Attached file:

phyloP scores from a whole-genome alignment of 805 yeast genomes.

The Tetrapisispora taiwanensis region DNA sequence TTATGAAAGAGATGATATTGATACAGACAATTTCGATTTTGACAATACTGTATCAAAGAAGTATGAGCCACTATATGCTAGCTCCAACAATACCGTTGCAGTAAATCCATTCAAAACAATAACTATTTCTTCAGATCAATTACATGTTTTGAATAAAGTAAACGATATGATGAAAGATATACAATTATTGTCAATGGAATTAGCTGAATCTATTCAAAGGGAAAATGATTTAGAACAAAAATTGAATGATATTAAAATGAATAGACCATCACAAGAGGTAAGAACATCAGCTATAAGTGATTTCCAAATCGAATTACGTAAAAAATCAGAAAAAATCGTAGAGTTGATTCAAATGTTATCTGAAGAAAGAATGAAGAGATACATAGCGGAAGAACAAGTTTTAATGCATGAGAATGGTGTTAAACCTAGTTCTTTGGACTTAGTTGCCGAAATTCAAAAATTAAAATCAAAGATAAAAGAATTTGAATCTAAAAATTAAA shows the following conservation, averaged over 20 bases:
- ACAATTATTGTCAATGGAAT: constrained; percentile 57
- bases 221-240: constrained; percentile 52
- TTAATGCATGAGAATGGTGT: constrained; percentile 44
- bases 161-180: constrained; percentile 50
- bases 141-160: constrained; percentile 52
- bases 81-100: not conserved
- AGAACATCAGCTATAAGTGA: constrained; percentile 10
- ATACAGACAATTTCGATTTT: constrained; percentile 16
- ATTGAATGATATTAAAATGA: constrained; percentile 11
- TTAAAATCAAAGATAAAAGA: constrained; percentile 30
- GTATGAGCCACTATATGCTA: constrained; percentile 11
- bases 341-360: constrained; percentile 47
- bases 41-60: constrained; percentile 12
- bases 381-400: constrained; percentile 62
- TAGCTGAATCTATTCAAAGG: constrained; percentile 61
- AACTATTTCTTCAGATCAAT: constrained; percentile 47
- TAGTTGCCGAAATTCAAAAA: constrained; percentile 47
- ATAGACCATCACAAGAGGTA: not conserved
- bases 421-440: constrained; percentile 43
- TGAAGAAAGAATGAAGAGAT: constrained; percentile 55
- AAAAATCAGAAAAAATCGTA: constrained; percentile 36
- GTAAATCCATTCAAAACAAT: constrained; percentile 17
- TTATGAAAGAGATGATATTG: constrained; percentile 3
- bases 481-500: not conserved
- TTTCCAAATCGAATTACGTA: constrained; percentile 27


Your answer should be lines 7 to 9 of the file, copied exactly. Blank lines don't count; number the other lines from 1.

- bases 141-160: constrained; percentile 52
- bases 81-100: not conserved
- AGAACATCAGCTATAAGTGA: constrained; percentile 10